“In a rapidly evolving environment, technology must adapt to the changing needs of healthcare and the changing preferences of consumers more directly involved in their own care journeys,” the researchers wrote.
Approximately one in three CIOs (31 percent) reported that EHR new version upgrades are the top IT spending priority for their healthcare organizations, while one in four industry leaders reported investment in cybersecurity measures as the top spending priority for 2021.
However, despite CIOs reporting greater investment in EHR upgrades, 33 percent of respondents said cybersecurity was their organization’s top mission-critical priority compared to 30 percent who reported EHR upgrades as the top mission-critical priority. This is likely due to the uptick in healthcare cybersecurity events in 2021, the report authors noted.
Additionally, after a pause in early 2020, healthcare mergers and acquisitions (M&A) are growing in popularity once again, prompting CIO interest in health IT system integration, the survey authors explained. Approximately 20 percent of CIOs reported that IT integration after system consolidation is a mission-critical priority, indicating the need for high-quality IT support.
However, more than half of respondents (55 percent) reported that as they face decreased revenues from COVID-19, budgeting for qualified IT resources is their organization’s most significant operational burden for the second consecutive year.
The researchers said that enabling a mix of flexible and properly skilled staff is key as CIOs seek to lessen administrative burden and control costs.
When IT support teams are well-versed in both the EHR system and the healthcare organization’s cross-organizational workflow and communication practices, they can better tailor processes to maximize efficiency and system utilization, the researchers explained.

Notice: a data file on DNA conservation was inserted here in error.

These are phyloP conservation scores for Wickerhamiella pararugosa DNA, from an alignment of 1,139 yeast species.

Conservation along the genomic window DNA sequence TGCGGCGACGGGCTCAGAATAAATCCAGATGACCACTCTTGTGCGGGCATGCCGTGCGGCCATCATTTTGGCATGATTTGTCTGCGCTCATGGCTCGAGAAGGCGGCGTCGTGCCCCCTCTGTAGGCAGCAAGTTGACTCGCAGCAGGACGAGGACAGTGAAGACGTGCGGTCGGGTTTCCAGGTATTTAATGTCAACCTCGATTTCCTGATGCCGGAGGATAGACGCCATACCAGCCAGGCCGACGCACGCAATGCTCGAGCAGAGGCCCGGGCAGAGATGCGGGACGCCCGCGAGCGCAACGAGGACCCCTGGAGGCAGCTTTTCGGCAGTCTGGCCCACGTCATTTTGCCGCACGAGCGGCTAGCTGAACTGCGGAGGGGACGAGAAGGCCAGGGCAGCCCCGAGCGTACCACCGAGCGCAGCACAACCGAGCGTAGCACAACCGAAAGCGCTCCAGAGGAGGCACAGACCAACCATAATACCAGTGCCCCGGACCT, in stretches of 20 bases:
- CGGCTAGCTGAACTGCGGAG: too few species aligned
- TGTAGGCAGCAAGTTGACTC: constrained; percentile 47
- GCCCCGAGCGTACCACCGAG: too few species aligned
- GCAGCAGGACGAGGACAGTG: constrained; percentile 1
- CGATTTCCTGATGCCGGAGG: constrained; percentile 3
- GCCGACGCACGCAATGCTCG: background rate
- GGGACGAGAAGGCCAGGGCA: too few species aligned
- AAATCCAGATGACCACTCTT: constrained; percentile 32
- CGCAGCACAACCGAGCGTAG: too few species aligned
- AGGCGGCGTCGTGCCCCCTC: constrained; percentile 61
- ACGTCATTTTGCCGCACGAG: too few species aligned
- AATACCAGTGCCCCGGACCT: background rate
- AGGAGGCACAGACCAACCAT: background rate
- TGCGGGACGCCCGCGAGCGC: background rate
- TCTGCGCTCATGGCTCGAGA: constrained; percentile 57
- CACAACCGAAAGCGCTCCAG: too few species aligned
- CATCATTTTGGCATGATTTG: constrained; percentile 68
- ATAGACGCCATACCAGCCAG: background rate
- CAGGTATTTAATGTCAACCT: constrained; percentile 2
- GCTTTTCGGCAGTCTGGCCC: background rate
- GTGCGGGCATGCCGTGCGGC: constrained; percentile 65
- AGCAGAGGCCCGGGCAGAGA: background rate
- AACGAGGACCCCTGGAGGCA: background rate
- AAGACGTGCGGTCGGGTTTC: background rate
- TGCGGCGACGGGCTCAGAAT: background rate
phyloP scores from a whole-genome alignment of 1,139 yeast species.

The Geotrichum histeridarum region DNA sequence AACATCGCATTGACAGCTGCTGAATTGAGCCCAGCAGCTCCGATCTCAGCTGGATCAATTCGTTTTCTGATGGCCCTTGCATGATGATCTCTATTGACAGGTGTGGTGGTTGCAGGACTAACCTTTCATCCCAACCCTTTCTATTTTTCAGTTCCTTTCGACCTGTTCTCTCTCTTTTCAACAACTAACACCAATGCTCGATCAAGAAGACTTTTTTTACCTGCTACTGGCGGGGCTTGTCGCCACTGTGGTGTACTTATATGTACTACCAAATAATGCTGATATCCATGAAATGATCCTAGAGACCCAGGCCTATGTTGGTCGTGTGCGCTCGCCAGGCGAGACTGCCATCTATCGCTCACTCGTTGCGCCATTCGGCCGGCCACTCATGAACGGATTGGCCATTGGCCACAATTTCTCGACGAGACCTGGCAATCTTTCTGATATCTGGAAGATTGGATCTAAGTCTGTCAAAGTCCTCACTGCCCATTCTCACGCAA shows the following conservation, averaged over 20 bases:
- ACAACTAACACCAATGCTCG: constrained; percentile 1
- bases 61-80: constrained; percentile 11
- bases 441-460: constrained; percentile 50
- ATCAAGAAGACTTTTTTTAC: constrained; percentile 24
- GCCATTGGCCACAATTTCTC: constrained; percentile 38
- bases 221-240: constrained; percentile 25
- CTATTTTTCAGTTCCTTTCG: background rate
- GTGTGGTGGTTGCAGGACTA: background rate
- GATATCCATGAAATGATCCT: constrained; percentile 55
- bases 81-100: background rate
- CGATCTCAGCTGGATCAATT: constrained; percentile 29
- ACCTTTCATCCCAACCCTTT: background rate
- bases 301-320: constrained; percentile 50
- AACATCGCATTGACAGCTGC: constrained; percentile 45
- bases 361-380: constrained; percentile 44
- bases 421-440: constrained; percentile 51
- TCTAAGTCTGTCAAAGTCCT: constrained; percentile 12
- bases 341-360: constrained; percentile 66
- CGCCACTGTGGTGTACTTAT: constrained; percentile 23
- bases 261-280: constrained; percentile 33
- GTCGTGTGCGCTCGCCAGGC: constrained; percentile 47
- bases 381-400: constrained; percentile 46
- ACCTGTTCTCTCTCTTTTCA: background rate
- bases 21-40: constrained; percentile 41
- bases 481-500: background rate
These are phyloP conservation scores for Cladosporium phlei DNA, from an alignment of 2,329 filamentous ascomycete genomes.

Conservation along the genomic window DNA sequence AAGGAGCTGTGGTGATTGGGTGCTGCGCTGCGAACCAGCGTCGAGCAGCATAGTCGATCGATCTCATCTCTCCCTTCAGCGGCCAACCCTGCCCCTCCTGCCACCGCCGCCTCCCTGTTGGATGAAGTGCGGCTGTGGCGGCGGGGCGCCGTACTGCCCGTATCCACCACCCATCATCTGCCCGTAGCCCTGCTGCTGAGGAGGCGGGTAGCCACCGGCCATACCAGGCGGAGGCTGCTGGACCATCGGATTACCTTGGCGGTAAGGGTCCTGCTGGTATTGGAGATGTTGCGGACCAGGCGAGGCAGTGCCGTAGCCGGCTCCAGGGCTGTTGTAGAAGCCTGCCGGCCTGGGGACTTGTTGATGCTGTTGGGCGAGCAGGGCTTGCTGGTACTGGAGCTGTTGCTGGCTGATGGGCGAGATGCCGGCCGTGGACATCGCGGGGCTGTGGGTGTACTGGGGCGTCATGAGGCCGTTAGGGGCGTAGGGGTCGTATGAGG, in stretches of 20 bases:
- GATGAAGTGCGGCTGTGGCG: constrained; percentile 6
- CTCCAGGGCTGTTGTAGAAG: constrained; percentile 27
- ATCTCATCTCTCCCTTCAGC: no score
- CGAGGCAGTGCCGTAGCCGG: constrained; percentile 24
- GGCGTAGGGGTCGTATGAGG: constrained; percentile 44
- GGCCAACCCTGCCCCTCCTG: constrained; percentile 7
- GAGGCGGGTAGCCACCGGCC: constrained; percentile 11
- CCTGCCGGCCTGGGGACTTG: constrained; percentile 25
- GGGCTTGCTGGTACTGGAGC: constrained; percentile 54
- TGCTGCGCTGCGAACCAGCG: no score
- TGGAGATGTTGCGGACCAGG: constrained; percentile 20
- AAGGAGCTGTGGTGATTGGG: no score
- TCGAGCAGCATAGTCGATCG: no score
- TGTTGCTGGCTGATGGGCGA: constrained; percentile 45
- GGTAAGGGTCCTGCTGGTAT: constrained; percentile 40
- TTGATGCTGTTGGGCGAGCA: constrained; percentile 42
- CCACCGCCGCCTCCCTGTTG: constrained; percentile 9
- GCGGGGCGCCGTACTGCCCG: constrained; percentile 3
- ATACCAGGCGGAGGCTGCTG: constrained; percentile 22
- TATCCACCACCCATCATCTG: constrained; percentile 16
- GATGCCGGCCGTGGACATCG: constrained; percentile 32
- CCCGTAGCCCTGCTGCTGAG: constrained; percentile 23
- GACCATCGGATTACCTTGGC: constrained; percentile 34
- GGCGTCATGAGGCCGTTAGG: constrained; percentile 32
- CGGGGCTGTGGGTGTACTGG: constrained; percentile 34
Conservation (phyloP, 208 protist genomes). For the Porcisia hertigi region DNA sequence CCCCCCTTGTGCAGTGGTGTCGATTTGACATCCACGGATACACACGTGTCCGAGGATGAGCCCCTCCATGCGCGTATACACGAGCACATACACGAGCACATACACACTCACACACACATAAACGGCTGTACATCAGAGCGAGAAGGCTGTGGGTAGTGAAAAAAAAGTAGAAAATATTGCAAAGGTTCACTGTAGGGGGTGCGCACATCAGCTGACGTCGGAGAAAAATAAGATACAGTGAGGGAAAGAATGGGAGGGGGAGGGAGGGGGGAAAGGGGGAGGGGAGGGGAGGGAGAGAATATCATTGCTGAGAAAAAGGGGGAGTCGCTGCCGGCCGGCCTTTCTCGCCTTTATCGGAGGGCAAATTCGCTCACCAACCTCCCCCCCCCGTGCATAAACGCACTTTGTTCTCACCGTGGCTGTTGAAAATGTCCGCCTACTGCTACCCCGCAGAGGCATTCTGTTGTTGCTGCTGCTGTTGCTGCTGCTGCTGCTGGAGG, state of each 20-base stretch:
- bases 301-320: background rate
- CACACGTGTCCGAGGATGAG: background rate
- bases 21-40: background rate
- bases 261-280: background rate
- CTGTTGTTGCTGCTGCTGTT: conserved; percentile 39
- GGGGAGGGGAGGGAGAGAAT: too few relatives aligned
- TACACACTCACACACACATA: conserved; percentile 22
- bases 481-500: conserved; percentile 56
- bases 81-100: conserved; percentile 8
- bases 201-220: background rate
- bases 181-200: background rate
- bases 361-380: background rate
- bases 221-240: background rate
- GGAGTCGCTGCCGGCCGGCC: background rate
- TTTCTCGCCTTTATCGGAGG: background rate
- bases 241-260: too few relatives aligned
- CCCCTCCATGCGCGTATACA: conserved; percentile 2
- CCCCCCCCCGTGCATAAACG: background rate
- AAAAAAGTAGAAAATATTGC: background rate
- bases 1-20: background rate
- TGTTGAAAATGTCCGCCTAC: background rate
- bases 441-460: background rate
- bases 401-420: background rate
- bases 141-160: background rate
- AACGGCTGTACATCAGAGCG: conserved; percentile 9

“At a time when the digital experience has become a competitive differentiator for hospitals and health systems, many internally operated help desks cannot handle the crush of inquiries coming their way,” the researchers wrote. “Utilizing IT support resources who can easily flex in and out of project area needs is pivotal for nimble response that better optimizes IT spending without draining resource costs or adding on ramp up and training time.”
Additionally, the researchers called for CIOs to apply analytics to end-user support. By doing so, organizations can determine where further investment is needed. For instance, help desk incident analysis helps underscore large-scale workflow or system education difficulties, the researchers said.
“As a clear view into organization-wide EHR use, this is especially helpful during mission critical events, like crisis management, new system go lives or EHR upgrades to detect areas of concern,” the report authors wrote.